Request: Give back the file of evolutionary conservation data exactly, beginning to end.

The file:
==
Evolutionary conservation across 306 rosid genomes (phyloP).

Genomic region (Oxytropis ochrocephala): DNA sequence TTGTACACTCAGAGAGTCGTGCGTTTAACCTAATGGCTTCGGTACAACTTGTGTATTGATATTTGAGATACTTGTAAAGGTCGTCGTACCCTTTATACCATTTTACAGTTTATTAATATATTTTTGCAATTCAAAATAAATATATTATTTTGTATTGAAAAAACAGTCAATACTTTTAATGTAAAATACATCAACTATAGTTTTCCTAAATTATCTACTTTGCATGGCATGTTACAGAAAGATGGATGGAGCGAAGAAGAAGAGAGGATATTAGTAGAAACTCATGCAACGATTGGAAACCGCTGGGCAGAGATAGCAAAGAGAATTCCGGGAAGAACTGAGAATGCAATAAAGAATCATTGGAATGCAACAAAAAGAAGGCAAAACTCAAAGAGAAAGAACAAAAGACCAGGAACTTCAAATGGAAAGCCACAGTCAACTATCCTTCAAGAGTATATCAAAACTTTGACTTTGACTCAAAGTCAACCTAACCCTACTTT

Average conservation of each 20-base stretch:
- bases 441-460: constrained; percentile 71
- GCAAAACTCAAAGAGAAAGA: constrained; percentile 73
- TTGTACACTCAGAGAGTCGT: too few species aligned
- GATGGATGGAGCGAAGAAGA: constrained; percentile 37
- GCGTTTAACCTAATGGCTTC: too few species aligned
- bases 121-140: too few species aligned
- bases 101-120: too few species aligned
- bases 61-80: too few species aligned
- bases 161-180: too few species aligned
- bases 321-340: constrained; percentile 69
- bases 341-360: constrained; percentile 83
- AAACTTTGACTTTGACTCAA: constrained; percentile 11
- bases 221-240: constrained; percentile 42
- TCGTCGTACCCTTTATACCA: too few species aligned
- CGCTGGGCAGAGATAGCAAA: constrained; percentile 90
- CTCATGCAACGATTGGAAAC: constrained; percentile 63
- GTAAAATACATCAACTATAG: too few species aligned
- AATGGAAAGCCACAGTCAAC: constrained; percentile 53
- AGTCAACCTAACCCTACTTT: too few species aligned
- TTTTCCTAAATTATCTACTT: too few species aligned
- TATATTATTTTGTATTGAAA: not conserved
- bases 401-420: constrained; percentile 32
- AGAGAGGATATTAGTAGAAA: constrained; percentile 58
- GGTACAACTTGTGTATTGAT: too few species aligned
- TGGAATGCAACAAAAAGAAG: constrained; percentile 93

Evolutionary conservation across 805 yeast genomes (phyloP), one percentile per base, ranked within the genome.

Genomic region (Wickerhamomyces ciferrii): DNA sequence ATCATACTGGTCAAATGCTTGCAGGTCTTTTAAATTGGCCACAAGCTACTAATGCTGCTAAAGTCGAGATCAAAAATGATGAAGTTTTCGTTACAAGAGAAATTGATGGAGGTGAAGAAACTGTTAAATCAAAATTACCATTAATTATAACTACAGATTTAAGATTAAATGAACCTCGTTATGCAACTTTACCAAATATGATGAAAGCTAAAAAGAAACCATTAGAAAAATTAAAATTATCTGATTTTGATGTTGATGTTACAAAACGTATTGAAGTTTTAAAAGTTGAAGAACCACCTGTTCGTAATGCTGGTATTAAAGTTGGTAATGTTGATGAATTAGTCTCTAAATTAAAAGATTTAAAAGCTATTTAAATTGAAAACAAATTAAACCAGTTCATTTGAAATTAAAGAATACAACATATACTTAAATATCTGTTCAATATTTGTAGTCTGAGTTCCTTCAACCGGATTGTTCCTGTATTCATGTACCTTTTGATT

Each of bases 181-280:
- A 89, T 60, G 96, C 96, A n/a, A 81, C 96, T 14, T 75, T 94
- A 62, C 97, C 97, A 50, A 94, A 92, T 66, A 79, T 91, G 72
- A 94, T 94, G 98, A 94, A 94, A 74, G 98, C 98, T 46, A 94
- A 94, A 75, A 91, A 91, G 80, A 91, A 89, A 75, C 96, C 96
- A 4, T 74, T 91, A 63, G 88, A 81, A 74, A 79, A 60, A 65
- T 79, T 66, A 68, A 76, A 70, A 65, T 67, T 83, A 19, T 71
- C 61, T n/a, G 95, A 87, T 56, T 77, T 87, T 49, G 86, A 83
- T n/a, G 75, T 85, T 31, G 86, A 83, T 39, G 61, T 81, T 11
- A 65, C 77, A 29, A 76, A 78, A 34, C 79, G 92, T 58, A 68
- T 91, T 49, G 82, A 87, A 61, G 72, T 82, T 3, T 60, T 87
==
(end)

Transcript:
Evolutionary conservation across 306 rosid genomes (phyloP).

Genomic region (Oxytropis ochrocephala): DNA sequence TTGTACACTCAGAGAGTCGTGCGTTTAACCTAATGGCTTCGGTACAACTTGTGTATTGATATTTGAGATACTTGTAAAGGTCGTCGTACCCTTTATACCATTTTACAGTTTATTAATATATTTTTGCAATTCAAAATAAATATATTATTTTGTATTGAAAAAACAGTCAATACTTTTAATGTAAAATACATCAACTATAGTTTTCCTAAATTATCTACTTTGCATGGCATGTTACAGAAAGATGGATGGAGCGAAGAAGAAGAGAGGATATTAGTAGAAACTCATGCAACGATTGGAAACCGCTGGGCAGAGATAGCAAAGAGAATTCCGGGAAGAACTGAGAATGCAATAAAGAATCATTGGAATGCAACAAAAAGAAGGCAAAACTCAAAGAGAAAGAACAAAAGACCAGGAACTTCAAATGGAAAGCCACAGTCAACTATCCTTCAAGAGTATATCAAAACTTTGACTTTGACTCAAAGTCAACCTAACCCTACTTT

Average conservation of each 20-base stretch:
- bases 441-460: constrained; percentile 71
- GCAAAACTCAAAGAGAAAGA: constrained; percentile 73
- TTGTACACTCAGAGAGTCGT: too few species aligned
- GATGGATGGAGCGAAGAAGA: constrained; percentile 37
- GCGTTTAACCTAATGGCTTC: too few species aligned
- bases 121-140: too few species aligned
- bases 101-120: too few species aligned
- bases 61-80: too few species aligned
- bases 161-180: too few species aligned
- bases 321-340: constrained; percentile 69
- bases 341-360: constrained; percentile 83
- AAACTTTGACTTTGACTCAA: constrained; percentile 11
- bases 221-240: constrained; percentile 42
- TCGTCGTACCCTTTATACCA: too few species aligned
- CGCTGGGCAGAGATAGCAAA: constrained; percentile 90
- CTCATGCAACGATTGGAAAC: constrained; percentile 63
- GTAAAATACATCAACTATAG: too few species aligned
- AATGGAAAGCCACAGTCAAC: constrained; percentile 53
- AGTCAACCTAACCCTACTTT: too few species aligned
- TTTTCCTAAATTATCTACTT: too few species aligned
- TATATTATTTTGTATTGAAA: not conserved
- bases 401-420: constrained; percentile 32
- AGAGAGGATATTAGTAGAAA: constrained; percentile 58
- GGTACAACTTGTGTATTGAT: too few species aligned
- TGGAATGCAACAAAAAGAAG: constrained; percentile 93

Evolutionary conservation across 805 yeast genomes (phyloP), one percentile per base, ranked within the genome.

Genomic region (Wickerhamomyces ciferrii): DNA sequence ATCATACTGGTCAAATGCTTGCAGGTCTTTTAAATTGGCCACAAGCTACTAATGCTGCTAAAGTCGAGATCAAAAATGATGAAGTTTTCGTTACAAGAGAAATTGATGGAGGTGAAGAAACTGTTAAATCAAAATTACCATTAATTATAACTACAGATTTAAGATTAAATGAACCTCGTTATGCAACTTTACCAAATATGATGAAAGCTAAAAAGAAACCATTAGAAAAATTAAAATTATCTGATTTTGATGTTGATGTTACAAAACGTATTGAAGTTTTAAAAGTTGAAGAACCACCTGTTCGTAATGCTGGTATTAAAGTTGGTAATGTTGATGAATTAGTCTCTAAATTAAAAGATTTAAAAGCTATTTAAATTGAAAACAAATTAAACCAGTTCATTTGAAATTAAAGAATACAACATATACTTAAATATCTGTTCAATATTTGTAGTCTGAGTTCCTTCAACCGGATTGTTCCTGTATTCATGTACCTTTTGATT

Each of bases 181-280:
- A 89, T 60, G 96, C 96, A n/a, A 81, C 96, T 14, T 75, T 94
- A 62, C 97, C 97, A 50, A 94, A 92, T 66, A 79, T 91, G 72
- A 94, T 94, G 98, A 94, A 94, A 74, G 98, C 98, T 46, A 94
- A 94, A 75, A 91, A 91, G 80, A 91, A 89, A 75, C 96, C 96
- A 4, T 74, T 91, A 63, G 88, A 81, A 74, A 79, A 60, A 65
- T 79, T 66, A 68, A 76, A 70, A 65, T 67, T 83, A 19, T 71
- C 61, T n/a, G 95, A 87, T 56, T 77, T 87, T 49, G 86, A 83
- T n/a, G 75, T 85, T 31, G 86, A 83, T 39, G 61, T 81, T 11
- A 65, C 77, A 29, A 76, A 78, A 34, C 79, G 92, T 58, A 68
- T 91, T 49, G 82, A 87, A 61, G 72, T 82, T 3, T 60, T 87